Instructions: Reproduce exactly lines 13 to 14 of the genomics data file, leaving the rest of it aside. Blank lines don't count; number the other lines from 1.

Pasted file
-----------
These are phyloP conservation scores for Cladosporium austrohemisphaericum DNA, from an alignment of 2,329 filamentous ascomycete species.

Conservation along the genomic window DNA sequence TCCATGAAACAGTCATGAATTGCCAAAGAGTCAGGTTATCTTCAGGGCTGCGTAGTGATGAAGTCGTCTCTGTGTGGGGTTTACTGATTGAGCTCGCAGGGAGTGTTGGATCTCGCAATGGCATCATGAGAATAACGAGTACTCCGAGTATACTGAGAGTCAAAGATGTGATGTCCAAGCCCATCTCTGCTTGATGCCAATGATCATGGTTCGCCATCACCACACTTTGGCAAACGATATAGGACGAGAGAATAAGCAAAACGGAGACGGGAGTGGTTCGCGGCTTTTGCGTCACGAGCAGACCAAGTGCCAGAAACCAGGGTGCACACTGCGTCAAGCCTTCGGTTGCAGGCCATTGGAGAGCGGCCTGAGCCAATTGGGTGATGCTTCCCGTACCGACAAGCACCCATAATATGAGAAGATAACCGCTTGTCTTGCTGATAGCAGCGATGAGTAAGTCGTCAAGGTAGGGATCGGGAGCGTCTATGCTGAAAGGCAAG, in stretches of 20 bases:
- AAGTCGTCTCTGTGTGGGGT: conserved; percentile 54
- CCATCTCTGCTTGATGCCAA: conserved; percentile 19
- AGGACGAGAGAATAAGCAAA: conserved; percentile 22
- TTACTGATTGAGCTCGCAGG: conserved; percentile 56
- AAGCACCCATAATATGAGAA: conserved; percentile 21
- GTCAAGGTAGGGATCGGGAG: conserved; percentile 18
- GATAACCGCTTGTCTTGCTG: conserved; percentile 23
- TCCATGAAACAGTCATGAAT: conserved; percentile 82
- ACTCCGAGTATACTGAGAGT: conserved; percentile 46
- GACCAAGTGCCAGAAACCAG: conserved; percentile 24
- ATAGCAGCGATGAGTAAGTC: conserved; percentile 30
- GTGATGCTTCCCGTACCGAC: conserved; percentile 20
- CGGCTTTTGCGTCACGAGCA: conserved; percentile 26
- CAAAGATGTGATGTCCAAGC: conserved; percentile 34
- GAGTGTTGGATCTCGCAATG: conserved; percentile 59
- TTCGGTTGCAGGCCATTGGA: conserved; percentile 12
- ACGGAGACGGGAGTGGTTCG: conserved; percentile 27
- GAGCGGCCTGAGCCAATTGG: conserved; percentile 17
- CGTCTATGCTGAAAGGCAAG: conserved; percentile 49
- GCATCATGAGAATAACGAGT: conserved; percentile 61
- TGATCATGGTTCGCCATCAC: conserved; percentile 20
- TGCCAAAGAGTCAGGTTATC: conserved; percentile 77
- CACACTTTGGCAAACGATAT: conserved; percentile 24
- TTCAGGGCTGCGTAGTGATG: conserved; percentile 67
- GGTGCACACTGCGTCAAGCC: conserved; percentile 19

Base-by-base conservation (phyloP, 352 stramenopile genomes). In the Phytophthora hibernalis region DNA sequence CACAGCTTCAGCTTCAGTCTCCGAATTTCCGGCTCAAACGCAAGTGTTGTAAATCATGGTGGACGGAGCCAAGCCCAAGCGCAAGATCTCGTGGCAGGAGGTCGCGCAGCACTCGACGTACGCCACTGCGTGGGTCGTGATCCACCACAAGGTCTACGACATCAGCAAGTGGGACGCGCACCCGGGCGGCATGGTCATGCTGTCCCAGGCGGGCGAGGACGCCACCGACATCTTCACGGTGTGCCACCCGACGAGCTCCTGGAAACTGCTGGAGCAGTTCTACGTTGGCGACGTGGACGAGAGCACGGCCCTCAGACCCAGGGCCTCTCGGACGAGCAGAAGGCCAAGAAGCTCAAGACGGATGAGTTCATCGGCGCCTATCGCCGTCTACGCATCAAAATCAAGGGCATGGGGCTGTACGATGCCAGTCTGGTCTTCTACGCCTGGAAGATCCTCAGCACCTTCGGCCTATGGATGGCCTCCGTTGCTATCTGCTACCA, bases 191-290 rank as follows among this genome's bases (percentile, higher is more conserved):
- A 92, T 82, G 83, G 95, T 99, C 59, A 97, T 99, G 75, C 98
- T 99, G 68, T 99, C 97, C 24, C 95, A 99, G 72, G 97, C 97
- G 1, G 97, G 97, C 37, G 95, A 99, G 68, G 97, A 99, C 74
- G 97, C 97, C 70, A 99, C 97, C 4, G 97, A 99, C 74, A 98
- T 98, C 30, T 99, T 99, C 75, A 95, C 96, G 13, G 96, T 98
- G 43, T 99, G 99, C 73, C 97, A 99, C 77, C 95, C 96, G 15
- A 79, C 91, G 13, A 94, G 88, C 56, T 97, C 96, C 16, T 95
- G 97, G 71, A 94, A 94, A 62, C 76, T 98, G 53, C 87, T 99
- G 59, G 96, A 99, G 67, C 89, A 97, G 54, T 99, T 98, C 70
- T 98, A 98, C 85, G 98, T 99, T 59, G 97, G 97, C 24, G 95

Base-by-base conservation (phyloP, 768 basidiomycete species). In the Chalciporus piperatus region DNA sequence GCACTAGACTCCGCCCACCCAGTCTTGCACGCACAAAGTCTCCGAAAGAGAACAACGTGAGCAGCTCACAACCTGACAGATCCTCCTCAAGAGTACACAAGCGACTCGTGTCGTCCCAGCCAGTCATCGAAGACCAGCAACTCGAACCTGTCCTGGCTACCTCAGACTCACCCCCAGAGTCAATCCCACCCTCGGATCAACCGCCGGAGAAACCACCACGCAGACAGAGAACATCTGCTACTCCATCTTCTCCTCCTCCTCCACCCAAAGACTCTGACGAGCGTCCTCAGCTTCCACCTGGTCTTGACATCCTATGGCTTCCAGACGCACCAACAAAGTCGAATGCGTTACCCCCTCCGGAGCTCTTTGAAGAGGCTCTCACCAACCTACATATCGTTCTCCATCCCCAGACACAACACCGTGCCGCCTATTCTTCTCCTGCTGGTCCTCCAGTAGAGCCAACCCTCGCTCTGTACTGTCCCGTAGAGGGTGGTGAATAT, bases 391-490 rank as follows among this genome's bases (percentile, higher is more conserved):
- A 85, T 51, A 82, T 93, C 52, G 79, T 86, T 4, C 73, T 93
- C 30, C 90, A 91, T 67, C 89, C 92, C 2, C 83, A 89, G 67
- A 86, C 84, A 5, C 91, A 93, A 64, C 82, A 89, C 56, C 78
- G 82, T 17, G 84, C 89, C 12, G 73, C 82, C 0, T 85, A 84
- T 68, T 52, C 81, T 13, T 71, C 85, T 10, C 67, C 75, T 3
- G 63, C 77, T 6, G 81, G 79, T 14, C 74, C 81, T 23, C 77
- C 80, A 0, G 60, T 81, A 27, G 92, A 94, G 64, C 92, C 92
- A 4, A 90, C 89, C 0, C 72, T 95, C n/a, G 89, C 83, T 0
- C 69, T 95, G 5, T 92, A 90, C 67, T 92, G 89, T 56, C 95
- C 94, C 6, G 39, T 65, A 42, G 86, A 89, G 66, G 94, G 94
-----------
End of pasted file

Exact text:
- ATAGCAGCGATGAGTAAGTC: conserved; percentile 30
- GTGATGCTTCCCGTACCGAC: conserved; percentile 20